5. Ken Reckhow
    Feb 22, 2011

    The sarcasm in this column is demeaning of an academic institution. Frankly, I am embarrassed by this particular blog. We cannot claim to be objective – speaking and listening to all sides – with this statement/wording from our Dean. This is poisonous not only to those outside Duke, who look to universities as a source of objectivity, but it also says volumes to our prospective students about the Dean’s (and the NS’s?) blatant advocacy.

    • Bill Chameides
      Feb 23, 2011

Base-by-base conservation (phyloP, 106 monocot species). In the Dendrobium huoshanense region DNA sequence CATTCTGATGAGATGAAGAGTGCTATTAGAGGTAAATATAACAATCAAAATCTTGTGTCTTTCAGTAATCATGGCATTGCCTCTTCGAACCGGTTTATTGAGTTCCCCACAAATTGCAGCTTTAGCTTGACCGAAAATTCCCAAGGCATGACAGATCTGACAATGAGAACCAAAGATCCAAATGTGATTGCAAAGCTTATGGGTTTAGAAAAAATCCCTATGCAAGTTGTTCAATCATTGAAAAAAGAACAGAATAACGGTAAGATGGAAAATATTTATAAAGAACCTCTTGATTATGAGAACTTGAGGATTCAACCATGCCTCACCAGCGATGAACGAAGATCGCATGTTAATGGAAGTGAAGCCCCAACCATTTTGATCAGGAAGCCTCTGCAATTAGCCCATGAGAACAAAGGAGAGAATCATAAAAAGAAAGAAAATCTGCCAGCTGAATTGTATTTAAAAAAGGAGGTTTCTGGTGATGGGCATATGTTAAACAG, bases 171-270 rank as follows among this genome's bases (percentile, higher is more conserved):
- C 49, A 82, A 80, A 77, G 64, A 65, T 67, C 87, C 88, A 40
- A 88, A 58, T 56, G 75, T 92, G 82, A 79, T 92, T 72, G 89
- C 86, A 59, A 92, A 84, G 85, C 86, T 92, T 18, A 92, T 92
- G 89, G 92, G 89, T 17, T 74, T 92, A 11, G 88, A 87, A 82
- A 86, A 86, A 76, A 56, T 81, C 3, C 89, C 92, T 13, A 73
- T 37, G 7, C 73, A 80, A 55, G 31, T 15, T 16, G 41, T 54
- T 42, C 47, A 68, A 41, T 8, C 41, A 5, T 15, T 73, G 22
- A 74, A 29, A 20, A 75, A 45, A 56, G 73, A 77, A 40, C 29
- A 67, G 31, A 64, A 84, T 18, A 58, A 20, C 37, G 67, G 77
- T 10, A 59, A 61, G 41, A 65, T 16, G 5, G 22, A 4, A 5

Ken, You are of course welcome to your opinion, and I am happy to air your opinion here, but, perhaps not surprisingly, I disagree. Some aspects of environmental issues are so normative that commenting on them is appropriate in a blog like TheGreenGrok, and so is criticizing actions and statements that fly in the face of science or common sense. I deem Congressional legislation that forbids even *considering* the appropriateness of permits for offshore drilling or just *evaluating* potential remedies to our problems in the Chesapeake, as well as statements that invoke God to undercut scientific findings, to all fall in that category. Was I being sarcastic? Depends on what you mean by sarcasm. One definition: “A form of humor that is marked by mocking with irony.” Yep, that’s a fair characterization of my post — and, I would add, nothing wrong with that. Here are some other definitions: “1. a sharp and often satirical or ironic utterance designed to cut or give pain 2. a mode of satirical wit depending for its effect on bitter, caustic and often ironic language that is usually directed against an individual.” These are more confrontational definitions and a poor characterization of my post. Yes, I was ironic and satirical, but “caustic” or “bitter”? I think not, and I sincerely doubt anyone was caused pain by the post.